Caregiver Confessions: When You're Just Not Eating Right

Firsthand advice from a caregiver who's been there
Leeza 0004 consumed-by-guilt.jpg
All Rights Reserved

The "caregiver 10" (or 20, or more) refers to weight gain that's so common during a caregiving journey. The stress of caregiving can lead to emotional eating, stress eating, or fast eating with poor food choices that leave you feeling worse in the long run.

"When you're in a hurry or stressed, you can grab junk foods almost without being aware of it," says TV-radio personality Leeza Gibbons, who founded Leeza's Place communities for caregivers after her mother was diagnosed with Alzheimer's disease.

Watch Leeza's advice for eating better under stress.


Video 8 of 13

More tips:

Realize that while all food is energy, all food energy isn't the same. Junk foods and processed snack foods tend to fill you fast but bring your blood sugar crashing down soon after. These foods actually make you more tired in the long run, but you need foods that fight fatigue.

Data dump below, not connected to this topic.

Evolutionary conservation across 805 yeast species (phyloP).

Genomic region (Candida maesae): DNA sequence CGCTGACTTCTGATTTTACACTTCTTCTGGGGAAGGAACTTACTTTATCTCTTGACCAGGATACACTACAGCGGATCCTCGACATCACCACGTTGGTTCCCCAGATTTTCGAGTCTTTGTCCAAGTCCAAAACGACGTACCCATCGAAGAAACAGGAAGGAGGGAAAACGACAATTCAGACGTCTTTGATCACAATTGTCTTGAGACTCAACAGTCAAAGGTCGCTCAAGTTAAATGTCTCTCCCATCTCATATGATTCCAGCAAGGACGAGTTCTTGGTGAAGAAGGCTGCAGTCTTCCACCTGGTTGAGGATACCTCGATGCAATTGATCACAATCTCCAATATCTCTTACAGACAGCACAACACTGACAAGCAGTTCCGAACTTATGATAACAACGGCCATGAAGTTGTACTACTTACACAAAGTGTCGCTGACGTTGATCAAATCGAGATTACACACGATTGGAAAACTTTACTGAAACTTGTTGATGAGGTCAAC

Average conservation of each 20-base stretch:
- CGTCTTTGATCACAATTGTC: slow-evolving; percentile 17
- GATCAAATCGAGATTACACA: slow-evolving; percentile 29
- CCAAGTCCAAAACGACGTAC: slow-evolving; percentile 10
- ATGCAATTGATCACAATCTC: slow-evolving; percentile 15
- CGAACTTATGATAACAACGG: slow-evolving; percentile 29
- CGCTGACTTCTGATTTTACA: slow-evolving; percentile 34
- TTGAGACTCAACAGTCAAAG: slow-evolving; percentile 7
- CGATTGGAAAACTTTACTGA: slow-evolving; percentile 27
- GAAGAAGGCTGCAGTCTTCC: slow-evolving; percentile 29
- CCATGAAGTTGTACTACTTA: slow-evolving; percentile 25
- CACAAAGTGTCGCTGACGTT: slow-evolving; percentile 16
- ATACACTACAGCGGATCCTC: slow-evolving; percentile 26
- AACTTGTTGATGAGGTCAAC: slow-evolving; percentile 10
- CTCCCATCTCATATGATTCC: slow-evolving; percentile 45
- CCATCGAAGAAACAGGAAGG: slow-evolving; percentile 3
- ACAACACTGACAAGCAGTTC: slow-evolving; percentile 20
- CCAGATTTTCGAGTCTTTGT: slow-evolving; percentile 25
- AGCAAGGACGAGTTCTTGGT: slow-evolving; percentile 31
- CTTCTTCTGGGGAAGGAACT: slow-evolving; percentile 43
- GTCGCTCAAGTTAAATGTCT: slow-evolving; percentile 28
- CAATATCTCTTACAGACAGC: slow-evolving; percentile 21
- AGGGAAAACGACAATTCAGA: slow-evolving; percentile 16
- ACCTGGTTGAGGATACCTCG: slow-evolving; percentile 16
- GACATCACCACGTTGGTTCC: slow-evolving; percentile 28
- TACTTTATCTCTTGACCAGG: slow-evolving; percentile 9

Choose foods that will keep your blood sugar stable, provide lots of energy, and help your mood stay even, too. These include lean protein at every meal, whole grains (such as oats), foods with omega-3 fatty acids (like salmon), and lots of plant-based foods, including fruits, veggies, and nuts. Find out what kinds of foods to eat more of.

Rely on shortcuts to make healthy eating easier. Chop up fresh veggies once every few days and place them in zip-locked plastic baggies. This makes preparing nutritious meals go faster. Stick to simple recipes with minimal ingredients: For example, fish, a steamed veggie, and brown rice take only a few minutes to prepare.

Make double portions. Save and freeze leftovers for a later quick meal, or arrange a meal swap with a friend, so you cook once but get two different dishes out of it.

See also:

When You're Feeling Guilt

When You Don't Feel Appreciated

When You're Sleeping Poorly

When You're in Over Your Head

When You Lose Your Temper

Family Is Being Torn Apart

When You're Just Not Eating Right

When You Rarely See Friends

When You Resent Being a Caregiver

When No One Will Help

Feeling Anticipatory Grief

After Caregiving Ends

Paula Spencer Scott

Paula Spencer Scott is the author of Surviving Alzheimer's: Practical Tips and Soul-Saving Wisdom for Caregivers and much of the Alzheimer's and caregiving content on Caring. See full bio